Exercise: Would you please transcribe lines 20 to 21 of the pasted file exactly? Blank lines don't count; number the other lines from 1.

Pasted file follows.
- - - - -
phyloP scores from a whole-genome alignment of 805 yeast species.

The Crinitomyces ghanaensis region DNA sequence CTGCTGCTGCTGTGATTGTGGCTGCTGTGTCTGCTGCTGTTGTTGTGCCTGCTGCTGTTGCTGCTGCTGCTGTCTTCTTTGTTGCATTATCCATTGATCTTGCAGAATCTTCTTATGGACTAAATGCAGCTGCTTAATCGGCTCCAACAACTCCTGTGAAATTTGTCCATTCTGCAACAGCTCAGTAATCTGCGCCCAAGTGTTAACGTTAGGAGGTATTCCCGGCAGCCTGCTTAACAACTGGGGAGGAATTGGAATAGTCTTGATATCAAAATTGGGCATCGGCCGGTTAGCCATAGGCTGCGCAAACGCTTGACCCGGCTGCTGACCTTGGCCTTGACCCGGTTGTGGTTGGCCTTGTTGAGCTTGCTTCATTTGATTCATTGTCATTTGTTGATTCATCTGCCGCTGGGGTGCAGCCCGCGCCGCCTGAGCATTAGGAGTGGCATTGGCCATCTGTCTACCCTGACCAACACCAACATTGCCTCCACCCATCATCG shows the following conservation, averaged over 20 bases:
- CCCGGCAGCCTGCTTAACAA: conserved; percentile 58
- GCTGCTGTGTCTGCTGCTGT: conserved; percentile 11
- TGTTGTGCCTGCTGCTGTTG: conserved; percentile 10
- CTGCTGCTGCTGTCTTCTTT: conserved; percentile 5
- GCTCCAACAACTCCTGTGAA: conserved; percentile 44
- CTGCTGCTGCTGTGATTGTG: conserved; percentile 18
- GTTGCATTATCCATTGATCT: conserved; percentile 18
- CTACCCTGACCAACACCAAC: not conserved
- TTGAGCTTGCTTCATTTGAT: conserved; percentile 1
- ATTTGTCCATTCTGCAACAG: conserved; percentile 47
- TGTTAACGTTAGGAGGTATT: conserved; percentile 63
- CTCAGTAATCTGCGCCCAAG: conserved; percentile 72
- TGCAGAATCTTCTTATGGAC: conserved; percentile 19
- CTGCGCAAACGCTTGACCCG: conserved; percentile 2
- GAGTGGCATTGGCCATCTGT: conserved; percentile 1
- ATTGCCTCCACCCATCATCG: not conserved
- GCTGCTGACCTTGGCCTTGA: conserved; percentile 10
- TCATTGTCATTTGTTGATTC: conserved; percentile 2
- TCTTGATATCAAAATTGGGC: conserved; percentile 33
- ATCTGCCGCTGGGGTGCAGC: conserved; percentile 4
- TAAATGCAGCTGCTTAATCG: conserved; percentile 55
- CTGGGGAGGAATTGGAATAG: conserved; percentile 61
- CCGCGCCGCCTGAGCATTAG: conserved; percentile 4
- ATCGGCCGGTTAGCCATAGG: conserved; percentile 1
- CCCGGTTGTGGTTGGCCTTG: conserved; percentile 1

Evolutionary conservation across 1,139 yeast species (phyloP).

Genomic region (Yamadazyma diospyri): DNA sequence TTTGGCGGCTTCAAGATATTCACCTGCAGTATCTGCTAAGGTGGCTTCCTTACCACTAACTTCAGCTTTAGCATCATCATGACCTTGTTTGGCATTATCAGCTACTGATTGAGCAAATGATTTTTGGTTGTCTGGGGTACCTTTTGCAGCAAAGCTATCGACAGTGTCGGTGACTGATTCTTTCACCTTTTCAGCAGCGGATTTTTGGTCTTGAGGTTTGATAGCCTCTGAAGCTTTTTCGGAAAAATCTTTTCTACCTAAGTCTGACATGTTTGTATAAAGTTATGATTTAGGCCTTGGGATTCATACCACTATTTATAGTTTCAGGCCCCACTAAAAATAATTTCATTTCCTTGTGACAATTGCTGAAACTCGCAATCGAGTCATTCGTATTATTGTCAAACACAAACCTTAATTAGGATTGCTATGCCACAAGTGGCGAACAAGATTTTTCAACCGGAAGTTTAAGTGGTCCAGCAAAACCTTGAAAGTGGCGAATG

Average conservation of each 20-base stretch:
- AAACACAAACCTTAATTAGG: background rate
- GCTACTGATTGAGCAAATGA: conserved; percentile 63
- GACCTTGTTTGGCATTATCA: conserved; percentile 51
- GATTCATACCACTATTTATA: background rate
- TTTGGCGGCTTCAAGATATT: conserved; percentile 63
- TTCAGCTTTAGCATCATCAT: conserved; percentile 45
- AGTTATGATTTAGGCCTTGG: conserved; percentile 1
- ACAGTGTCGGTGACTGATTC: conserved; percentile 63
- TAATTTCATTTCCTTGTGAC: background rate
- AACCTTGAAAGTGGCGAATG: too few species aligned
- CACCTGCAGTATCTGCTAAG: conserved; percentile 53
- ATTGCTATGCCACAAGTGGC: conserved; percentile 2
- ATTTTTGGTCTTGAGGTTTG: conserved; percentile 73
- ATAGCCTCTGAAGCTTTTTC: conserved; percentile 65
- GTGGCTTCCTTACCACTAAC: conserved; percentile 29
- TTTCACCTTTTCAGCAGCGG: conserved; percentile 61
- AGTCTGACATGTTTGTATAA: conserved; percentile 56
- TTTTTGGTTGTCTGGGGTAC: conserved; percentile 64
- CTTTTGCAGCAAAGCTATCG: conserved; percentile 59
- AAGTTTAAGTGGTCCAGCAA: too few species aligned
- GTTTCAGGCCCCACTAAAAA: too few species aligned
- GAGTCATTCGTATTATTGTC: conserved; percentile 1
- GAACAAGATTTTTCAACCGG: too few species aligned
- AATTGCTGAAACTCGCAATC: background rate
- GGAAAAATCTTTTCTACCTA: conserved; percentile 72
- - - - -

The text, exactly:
- TCATTGTCATTTGTTGATTC: conserved; percentile 2
- TCTTGATATCAAAATTGGGC: conserved; percentile 33